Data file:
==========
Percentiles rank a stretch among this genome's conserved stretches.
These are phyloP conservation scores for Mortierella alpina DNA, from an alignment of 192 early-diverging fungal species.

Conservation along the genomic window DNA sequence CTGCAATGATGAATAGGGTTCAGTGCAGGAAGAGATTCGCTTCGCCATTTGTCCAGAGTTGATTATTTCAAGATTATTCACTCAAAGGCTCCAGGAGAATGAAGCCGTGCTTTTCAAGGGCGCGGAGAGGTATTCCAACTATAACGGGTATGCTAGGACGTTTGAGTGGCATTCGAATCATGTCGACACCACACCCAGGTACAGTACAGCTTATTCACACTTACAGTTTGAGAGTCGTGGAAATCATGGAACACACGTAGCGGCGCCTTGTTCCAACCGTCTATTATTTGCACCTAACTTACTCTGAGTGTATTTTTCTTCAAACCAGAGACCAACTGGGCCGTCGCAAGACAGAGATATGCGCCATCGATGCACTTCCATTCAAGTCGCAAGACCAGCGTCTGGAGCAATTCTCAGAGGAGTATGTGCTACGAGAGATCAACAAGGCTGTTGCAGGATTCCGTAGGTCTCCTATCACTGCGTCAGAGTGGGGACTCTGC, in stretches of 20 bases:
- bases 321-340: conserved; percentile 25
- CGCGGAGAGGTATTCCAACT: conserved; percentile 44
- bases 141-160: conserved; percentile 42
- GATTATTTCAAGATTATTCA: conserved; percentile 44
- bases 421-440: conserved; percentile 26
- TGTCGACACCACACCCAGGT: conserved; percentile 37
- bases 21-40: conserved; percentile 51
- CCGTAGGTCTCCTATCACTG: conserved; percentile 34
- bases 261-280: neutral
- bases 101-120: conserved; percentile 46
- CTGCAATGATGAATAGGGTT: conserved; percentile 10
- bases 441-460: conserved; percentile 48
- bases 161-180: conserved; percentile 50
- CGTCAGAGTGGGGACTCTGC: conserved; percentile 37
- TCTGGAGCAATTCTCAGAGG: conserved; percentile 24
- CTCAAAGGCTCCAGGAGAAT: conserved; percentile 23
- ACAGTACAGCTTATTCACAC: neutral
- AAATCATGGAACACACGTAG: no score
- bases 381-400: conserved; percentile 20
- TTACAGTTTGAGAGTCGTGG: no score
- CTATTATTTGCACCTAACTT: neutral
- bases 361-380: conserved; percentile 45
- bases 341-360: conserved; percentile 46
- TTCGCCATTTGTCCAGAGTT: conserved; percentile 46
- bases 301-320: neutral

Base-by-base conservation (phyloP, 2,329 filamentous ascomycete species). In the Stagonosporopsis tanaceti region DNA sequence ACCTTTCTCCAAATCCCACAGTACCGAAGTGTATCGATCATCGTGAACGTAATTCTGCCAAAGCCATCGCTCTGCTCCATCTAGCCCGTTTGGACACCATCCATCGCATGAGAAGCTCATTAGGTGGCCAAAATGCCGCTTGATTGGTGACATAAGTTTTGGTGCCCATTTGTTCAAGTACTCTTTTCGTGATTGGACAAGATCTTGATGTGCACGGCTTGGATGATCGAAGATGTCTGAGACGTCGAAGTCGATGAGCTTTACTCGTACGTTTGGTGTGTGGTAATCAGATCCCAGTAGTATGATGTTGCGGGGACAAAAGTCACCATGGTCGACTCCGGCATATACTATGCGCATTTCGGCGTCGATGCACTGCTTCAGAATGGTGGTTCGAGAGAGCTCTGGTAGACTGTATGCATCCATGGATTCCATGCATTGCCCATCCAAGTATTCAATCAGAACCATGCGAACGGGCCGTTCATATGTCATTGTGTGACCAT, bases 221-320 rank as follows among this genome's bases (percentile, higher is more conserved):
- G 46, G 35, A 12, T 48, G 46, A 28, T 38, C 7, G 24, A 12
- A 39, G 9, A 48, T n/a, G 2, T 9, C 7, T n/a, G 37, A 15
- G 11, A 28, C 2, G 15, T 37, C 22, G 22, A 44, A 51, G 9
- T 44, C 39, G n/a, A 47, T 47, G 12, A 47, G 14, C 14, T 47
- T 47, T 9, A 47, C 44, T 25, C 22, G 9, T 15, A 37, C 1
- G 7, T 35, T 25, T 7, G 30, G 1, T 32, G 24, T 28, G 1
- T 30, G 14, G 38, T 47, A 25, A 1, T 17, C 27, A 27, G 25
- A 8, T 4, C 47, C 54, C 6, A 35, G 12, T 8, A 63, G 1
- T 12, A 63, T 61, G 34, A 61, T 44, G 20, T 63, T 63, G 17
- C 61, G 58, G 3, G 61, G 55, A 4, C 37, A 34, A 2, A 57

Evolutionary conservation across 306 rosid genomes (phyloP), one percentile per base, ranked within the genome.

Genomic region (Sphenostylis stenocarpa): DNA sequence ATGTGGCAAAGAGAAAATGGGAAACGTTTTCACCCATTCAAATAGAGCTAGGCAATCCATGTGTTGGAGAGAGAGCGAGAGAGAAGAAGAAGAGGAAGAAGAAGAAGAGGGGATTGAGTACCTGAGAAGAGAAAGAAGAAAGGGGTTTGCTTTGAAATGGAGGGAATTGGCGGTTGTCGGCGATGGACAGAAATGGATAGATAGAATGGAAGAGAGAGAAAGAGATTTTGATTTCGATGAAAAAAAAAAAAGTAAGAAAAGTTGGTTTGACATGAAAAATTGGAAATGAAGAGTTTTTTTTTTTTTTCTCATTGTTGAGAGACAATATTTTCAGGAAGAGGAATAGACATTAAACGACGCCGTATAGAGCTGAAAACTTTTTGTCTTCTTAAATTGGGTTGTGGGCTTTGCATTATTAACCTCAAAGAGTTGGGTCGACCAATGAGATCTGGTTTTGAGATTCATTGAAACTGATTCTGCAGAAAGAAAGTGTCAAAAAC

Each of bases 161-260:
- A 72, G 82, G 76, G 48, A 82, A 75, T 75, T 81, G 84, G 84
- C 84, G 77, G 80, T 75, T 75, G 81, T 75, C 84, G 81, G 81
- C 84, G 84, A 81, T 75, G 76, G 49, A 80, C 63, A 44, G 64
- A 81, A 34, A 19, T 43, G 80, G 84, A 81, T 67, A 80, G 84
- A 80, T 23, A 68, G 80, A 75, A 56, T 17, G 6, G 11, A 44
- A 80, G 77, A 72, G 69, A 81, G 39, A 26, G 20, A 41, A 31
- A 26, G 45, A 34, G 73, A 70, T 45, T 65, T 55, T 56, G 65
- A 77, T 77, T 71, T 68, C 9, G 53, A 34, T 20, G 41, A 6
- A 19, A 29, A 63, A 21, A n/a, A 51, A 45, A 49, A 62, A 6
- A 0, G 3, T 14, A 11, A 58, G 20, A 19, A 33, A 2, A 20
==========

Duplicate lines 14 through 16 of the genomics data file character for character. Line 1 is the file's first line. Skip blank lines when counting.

- CTGCAATGATGAATAGGGTT: conserved; percentile 10
- bases 441-460: conserved; percentile 48
- bases 161-180: conserved; percentile 50